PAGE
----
But when they recognized that he was a Jew, a single outcry arose from them all as they shouted for about two hours, “Great is Artemis of the Ephesians!”
–Acts 19:34 (NASB)
Paul spent three years in Ephesus during his third missionary journey. These were fruitful years. So fruitful, in fact, that Luke tells us everyone in the province of Asia heard the word of the Lord (Acts 19:10). As commonly happened, though, opposition arose. This time it was the Gentiles. They were concerned that the success of Paul’s ministry was leading to the downfall of their goddess Artemis and all the businesses associated with her temple.
Luke recounts one particular event in Acts 19 where the whole city is thrust into confusion and uproar. A crowd fills the amphitheater, hoping to have Paul brought before them. Paul isn’t there, so the Jews put forward someone else. The crowd then explodes in an uproar and chants, “Great is Artemis of the Ephesians,” for two hours!
In one sense, the crowd was right. Artemis, or at least the temple and cult of worship surrounding her, was great. The famed Temple of Artemis is now known as one of the Seven Wonders of the Ancient World. No one knows exactly what it looked like, but most representations look something like this.
One of the major themes of Acts is the expansion of the kingdom of God, often in spite of such opposition. Given that Paul was never able to confront the crowd, one might wonder what history has to tell us about the greatness of Artemis in the face of the advancing Christian church.
There is a reason the temple in Ephesus is a wonder of the ancient world and not the modern world. It was severely damaged on several occasions and met its final end around 400ad. In its place today is an open field with a few broken columns laying around, one of which has been pieced back together and propped up.
It is believed that several of the columns were transported to Constantinople to be used in the construction of the Hagia Sofia, the Roman Empire’s first Christian cathedral that stood at the center of the eastern church from the 6th century to the 15th century.
Maybe Artemis isn’t so great after all, and those Ephesians who chanted her name for two hours surely know it by now. Just before Luke tells the story of the riot in Ephesus, he observes that “the word of the Lord was growing mightily and prevailing” (Acts 19:20). Luke’s commentary was accurate in the first century, and it is accurate today.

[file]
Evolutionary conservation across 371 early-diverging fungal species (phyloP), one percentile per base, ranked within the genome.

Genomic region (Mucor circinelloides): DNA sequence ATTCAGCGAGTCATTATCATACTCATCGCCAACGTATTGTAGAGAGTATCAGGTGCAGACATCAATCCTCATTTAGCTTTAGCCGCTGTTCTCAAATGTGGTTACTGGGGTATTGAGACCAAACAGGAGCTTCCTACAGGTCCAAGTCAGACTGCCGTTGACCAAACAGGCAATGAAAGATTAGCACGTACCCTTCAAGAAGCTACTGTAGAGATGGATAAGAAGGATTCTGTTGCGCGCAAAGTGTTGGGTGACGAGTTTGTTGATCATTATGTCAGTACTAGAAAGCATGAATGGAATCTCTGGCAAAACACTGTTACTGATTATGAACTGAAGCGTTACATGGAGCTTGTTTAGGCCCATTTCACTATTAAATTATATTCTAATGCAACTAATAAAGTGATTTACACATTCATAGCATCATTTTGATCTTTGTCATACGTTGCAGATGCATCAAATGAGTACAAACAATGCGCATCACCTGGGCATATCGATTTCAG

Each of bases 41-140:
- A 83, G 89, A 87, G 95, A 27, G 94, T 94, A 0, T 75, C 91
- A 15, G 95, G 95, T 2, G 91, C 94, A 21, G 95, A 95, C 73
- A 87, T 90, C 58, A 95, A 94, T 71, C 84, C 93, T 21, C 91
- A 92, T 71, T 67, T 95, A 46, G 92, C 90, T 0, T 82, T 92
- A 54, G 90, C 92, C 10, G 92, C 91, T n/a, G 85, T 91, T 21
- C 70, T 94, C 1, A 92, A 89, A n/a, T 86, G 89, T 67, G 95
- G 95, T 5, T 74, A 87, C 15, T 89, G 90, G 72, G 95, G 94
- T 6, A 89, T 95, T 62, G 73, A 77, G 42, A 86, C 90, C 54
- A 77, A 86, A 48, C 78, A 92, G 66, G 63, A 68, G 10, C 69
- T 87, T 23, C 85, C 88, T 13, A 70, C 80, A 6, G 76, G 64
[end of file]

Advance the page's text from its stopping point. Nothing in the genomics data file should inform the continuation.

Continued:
Were I to stop here, though, this article would just be a cheesy Christian anecdote that sounds nice to those of us who agree with it but doesn’t really hold any water, for just over the hill from the rubble of Artemis is a church. It was built by the Byzantines, supposedly over John the Apostle’s tomb, and its proximity to the site of the pagan temple surely once demonstrated the church as superior to Artemis. The only problem is that the church today is in the same condition as the pagan temple.
One could easily take this evidence and make the same argument about the church that I have made about Artemis, but my conclusion is not that church buildings are superior to pagan temples. Rather, it is that the word of the Lord always prevails, and the rubble of St. John’s Basilica proves it.
Subsequent to Paul’s ministry in Acts, John made his way to Ephesus, which had become one of the more significant Christian communities in the known world. That, however, does not mean that all was well in the Ephesian church.
From John’s exile on Patmos, he wrote to them to give them a warning from the Lord Jesus himself, “But I have this against you, that you have left your first love. Remember from where you have fallen, and repent and do the deeds you did at first; or else I am coming to you and will remove your lampstand out of its place—unless you repent” (Rev 2:4–5, NASB). No one knows exactly what became of the Ephesian church of the first century; but by the 15th century, the Ottoman Turks had conquered Anatolia, and the Christian church was virtually extinguished.
The lampstand of the Ephesian church was removed, just as Jesus said it would be, and the rubble of St. John’s Basilica lays on the ground as evidence that the word of the Lord always prevails.
This ought to be a stark warning to every Christian community today, no matter how great or small. If we lose our first love, if we turn from the God who saved us, if we lose our affection for the God-man who laid down his life for us, we will be reduced to rubble.